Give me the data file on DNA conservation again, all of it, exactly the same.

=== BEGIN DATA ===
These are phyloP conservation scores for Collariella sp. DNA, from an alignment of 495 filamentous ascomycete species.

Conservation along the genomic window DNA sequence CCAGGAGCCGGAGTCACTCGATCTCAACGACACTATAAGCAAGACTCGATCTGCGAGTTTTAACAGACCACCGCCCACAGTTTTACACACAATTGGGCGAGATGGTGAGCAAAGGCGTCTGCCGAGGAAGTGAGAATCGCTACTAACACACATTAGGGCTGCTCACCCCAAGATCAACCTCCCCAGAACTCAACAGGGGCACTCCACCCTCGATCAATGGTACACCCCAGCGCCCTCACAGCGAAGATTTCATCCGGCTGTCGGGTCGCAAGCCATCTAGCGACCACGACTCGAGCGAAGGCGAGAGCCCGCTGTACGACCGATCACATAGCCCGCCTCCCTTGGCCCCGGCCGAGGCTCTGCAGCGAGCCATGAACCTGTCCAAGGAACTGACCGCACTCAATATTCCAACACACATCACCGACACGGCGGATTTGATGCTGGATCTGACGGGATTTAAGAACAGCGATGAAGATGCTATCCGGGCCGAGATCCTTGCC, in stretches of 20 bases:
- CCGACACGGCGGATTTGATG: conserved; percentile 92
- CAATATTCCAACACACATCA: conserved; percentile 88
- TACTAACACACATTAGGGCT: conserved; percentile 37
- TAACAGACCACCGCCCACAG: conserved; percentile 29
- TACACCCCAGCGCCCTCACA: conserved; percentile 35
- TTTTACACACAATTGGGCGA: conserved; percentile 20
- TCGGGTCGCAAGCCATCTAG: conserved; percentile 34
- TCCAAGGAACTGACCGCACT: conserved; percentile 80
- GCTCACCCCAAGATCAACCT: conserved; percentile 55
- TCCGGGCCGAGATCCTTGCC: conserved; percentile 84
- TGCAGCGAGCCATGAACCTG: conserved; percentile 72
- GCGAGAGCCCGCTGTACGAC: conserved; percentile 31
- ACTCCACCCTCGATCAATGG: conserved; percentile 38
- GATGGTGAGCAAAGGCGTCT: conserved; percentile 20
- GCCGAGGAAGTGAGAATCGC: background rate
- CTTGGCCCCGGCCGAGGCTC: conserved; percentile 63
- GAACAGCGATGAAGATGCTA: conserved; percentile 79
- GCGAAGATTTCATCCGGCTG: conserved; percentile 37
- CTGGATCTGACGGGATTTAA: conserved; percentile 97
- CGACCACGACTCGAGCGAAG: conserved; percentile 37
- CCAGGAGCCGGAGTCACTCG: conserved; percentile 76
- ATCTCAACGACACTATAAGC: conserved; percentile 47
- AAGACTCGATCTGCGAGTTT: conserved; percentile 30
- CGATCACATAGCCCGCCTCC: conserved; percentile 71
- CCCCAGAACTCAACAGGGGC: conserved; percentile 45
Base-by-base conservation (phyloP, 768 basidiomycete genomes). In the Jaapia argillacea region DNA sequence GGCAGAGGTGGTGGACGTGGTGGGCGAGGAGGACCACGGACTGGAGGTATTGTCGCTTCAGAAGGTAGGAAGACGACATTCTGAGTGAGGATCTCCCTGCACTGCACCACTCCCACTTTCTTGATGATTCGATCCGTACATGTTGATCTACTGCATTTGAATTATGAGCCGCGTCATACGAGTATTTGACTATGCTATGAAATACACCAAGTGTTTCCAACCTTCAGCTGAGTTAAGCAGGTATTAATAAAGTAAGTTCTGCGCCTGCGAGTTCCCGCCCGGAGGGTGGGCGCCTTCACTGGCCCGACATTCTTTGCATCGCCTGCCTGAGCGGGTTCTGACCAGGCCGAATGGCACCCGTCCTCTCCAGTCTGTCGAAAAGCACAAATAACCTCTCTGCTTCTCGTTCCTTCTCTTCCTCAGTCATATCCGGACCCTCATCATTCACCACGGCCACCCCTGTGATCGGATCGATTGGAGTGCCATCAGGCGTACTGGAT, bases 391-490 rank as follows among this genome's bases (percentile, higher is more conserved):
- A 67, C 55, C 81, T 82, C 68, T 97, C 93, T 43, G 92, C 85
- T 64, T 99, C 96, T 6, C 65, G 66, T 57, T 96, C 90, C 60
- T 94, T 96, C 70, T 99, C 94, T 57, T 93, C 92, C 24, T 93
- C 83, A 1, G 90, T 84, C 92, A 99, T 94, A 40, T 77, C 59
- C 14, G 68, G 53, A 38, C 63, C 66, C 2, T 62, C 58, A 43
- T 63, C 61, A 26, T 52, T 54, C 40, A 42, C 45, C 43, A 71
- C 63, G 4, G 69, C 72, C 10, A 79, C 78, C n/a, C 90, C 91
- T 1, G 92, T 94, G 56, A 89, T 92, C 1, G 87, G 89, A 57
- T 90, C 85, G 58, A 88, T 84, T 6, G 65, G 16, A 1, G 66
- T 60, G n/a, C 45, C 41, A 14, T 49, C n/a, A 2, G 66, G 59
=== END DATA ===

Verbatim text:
These are phyloP conservation scores for Collariella sp. DNA, from an alignment of 495 filamentous ascomycete species.

Conservation along the genomic window DNA sequence CCAGGAGCCGGAGTCACTCGATCTCAACGACACTATAAGCAAGACTCGATCTGCGAGTTTTAACAGACCACCGCCCACAGTTTTACACACAATTGGGCGAGATGGTGAGCAAAGGCGTCTGCCGAGGAAGTGAGAATCGCTACTAACACACATTAGGGCTGCTCACCCCAAGATCAACCTCCCCAGAACTCAACAGGGGCACTCCACCCTCGATCAATGGTACACCCCAGCGCCCTCACAGCGAAGATTTCATCCGGCTGTCGGGTCGCAAGCCATCTAGCGACCACGACTCGAGCGAAGGCGAGAGCCCGCTGTACGACCGATCACATAGCCCGCCTCCCTTGGCCCCGGCCGAGGCTCTGCAGCGAGCCATGAACCTGTCCAAGGAACTGACCGCACTCAATATTCCAACACACATCACCGACACGGCGGATTTGATGCTGGATCTGACGGGATTTAAGAACAGCGATGAAGATGCTATCCGGGCCGAGATCCTTGCC, in stretches of 20 bases:
- CCGACACGGCGGATTTGATG: conserved; percentile 92
- CAATATTCCAACACACATCA: conserved; percentile 88
- TACTAACACACATTAGGGCT: conserved; percentile 37
- TAACAGACCACCGCCCACAG: conserved; percentile 29
- TACACCCCAGCGCCCTCACA: conserved; percentile 35
- TTTTACACACAATTGGGCGA: conserved; percentile 20
- TCGGGTCGCAAGCCATCTAG: conserved; percentile 34
- TCCAAGGAACTGACCGCACT: conserved; percentile 80
- GCTCACCCCAAGATCAACCT: conserved; percentile 55
- TCCGGGCCGAGATCCTTGCC: conserved; percentile 84
- TGCAGCGAGCCATGAACCTG: conserved; percentile 72
- GCGAGAGCCCGCTGTACGAC: conserved; percentile 31
- ACTCCACCCTCGATCAATGG: conserved; percentile 38
- GATGGTGAGCAAAGGCGTCT: conserved; percentile 20
- GCCGAGGAAGTGAGAATCGC: background rate
- CTTGGCCCCGGCCGAGGCTC: conserved; percentile 63
- GAACAGCGATGAAGATGCTA: conserved; percentile 79
- GCGAAGATTTCATCCGGCTG: conserved; percentile 37
- CTGGATCTGACGGGATTTAA: conserved; percentile 97
- CGACCACGACTCGAGCGAAG: conserved; percentile 37
- CCAGGAGCCGGAGTCACTCG: conserved; percentile 76
- ATCTCAACGACACTATAAGC: conserved; percentile 47
- AAGACTCGATCTGCGAGTTT: conserved; percentile 30
- CGATCACATAGCCCGCCTCC: conserved; percentile 71
- CCCCAGAACTCAACAGGGGC: conserved; percentile 45
Base-by-base conservation (phyloP, 768 basidiomycete genomes). In the Jaapia argillacea region DNA sequence GGCAGAGGTGGTGGACGTGGTGGGCGAGGAGGACCACGGACTGGAGGTATTGTCGCTTCAGAAGGTAGGAAGACGACATTCTGAGTGAGGATCTCCCTGCACTGCACCACTCCCACTTTCTTGATGATTCGATCCGTACATGTTGATCTACTGCATTTGAATTATGAGCCGCGTCATACGAGTATTTGACTATGCTATGAAATACACCAAGTGTTTCCAACCTTCAGCTGAGTTAAGCAGGTATTAATAAAGTAAGTTCTGCGCCTGCGAGTTCCCGCCCGGAGGGTGGGCGCCTTCACTGGCCCGACATTCTTTGCATCGCCTGCCTGAGCGGGTTCTGACCAGGCCGAATGGCACCCGTCCTCTCCAGTCTGTCGAAAAGCACAAATAACCTCTCTGCTTCTCGTTCCTTCTCTTCCTCAGTCATATCCGGACCCTCATCATTCACCACGGCCACCCCTGTGATCGGATCGATTGGAGTGCCATCAGGCGTACTGGAT, bases 391-490 rank as follows among this genome's bases (percentile, higher is more conserved):
- A 67, C 55, C 81, T 82, C 68, T 97, C 93, T 43, G 92, C 85
- T 64, T 99, C 96, T 6, C 65, G 66, T 57, T 96, C 90, C 60
- T 94, T 96, C 70, T 99, C 94, T 57, T 93, C 92, C 24, T 93
- C 83, A 1, G 90, T 84, C 92, A 99, T 94, A 40, T 77, C 59
- C 14, G 68, G 53, A 38, C 63, C 66, C 2, T 62, C 58, A 43
- T 63, C 61, A 26, T 52, T 54, C 40, A 42, C 45, C 43, A 71
- C 63, G 4, G 69, C 72, C 10, A 79, C 78, C n/a, C 90, C 91
- T 1, G 92, T 94, G 56, A 89, T 92, C 1, G 87, G 89, A 57
- T 90, C 85, G 58, A 88, T 84, T 6, G 65, G 16, A 1, G 66
- T 60, G n/a, C 45, C 41, A 14, T 49, C n/a, A 2, G 66, G 59